I believe you are referring below to -espoisson- from package st0057 (from
http://www.stata-journal.com/software/sj4-1), which I don't think is of use
to you. If the RHS trade variables are defined only for multinationals, then
only multinationals will appear in the regression, so you have a
non-representative sample of all firms, and a dummy won't help you. Is that
what you mean?
If you want to run a Poisson regression with an endogenous continuous
variable, and you have an instrumental variable, use the control function
approach described in Wooldridge, EACSPD 19.5.1, p664 (see
From: liza jabbour [mailto:Liza.Jabbour@univ-paris1.fr]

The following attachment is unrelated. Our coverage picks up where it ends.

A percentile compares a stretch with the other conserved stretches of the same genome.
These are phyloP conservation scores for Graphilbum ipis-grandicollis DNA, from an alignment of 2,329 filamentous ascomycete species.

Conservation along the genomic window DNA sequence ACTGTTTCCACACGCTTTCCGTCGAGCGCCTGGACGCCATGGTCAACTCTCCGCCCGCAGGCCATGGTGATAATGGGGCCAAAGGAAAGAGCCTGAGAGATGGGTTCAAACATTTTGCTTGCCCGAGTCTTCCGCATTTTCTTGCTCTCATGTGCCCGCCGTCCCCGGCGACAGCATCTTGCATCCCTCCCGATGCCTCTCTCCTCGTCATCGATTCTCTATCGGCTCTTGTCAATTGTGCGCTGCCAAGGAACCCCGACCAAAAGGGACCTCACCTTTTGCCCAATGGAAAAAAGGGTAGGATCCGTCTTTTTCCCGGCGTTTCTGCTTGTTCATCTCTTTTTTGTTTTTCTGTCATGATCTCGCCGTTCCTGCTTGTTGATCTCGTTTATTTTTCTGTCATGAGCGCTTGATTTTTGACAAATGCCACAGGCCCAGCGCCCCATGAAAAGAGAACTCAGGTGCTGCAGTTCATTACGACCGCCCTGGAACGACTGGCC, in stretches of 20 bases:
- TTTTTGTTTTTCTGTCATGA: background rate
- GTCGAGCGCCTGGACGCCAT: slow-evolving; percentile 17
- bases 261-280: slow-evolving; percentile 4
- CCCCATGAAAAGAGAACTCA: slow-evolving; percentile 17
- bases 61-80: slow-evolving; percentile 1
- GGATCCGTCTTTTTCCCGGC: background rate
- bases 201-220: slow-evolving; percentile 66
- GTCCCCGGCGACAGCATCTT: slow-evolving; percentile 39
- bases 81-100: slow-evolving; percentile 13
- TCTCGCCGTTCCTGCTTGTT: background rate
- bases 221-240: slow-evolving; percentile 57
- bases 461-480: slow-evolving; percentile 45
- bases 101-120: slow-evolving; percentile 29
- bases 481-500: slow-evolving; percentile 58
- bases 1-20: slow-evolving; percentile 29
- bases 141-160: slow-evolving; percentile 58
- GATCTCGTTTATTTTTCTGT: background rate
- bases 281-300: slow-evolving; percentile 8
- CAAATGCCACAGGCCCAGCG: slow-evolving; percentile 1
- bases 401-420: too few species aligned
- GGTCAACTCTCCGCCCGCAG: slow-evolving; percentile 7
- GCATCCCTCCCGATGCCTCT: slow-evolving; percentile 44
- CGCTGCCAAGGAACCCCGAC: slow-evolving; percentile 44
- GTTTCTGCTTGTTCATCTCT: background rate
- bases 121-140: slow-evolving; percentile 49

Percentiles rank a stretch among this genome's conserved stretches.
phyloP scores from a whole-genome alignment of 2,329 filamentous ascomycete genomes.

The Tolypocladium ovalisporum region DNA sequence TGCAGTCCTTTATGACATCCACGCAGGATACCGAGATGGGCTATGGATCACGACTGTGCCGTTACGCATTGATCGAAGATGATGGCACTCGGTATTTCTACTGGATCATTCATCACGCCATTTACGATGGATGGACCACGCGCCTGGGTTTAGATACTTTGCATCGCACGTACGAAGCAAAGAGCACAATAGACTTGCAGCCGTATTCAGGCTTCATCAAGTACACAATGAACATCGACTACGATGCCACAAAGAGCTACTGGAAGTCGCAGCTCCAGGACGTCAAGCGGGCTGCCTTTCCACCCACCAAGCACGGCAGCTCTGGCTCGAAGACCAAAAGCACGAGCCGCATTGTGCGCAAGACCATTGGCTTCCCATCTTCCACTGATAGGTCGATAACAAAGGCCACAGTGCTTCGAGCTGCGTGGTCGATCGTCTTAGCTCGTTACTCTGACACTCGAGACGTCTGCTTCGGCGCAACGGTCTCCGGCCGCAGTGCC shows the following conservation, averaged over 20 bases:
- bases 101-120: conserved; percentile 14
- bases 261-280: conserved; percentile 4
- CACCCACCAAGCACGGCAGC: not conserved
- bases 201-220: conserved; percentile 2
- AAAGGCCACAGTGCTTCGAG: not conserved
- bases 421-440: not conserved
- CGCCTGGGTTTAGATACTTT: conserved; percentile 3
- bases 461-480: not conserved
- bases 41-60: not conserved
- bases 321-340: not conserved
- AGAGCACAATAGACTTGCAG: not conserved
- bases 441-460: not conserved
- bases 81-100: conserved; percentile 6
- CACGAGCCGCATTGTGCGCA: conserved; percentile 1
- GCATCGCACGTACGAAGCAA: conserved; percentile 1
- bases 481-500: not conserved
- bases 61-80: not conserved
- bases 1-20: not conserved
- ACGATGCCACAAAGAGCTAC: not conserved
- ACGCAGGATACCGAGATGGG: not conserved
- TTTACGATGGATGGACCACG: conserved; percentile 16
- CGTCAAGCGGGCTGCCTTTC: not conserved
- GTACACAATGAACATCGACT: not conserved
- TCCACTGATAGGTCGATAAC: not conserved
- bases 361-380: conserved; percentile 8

Sent: Saturday, August 20, 2005 8:00 AM
Subject: st: endogeneity and count models.
I am estimating a count model and I have an endogeneity problem. However my
endogenous varaibles are not dummies but continuous variables. I want to
estimate the impact of trade variables on innovation. The trade variables I
have are limited to multinational firms while the innovation activity is
not. The endogeneity of those variables comes from the fact that more
innovative firms have a higher probability of becoming multinationals.
I know that there is a GMM model that treat endogeneity in count models, but
I don't think that it is available with STATA. However STATA estiamtes a
"FIML estimation of an endogenous switching model for count data" where the
endogenous variable needs to be a dummy.
If I include in the "FIML estimation of an endogenous switching model for
count data" estimation a dummy for multinational firms and treat it as
endogenous, will this be sufficient to control for the endogeneity of the
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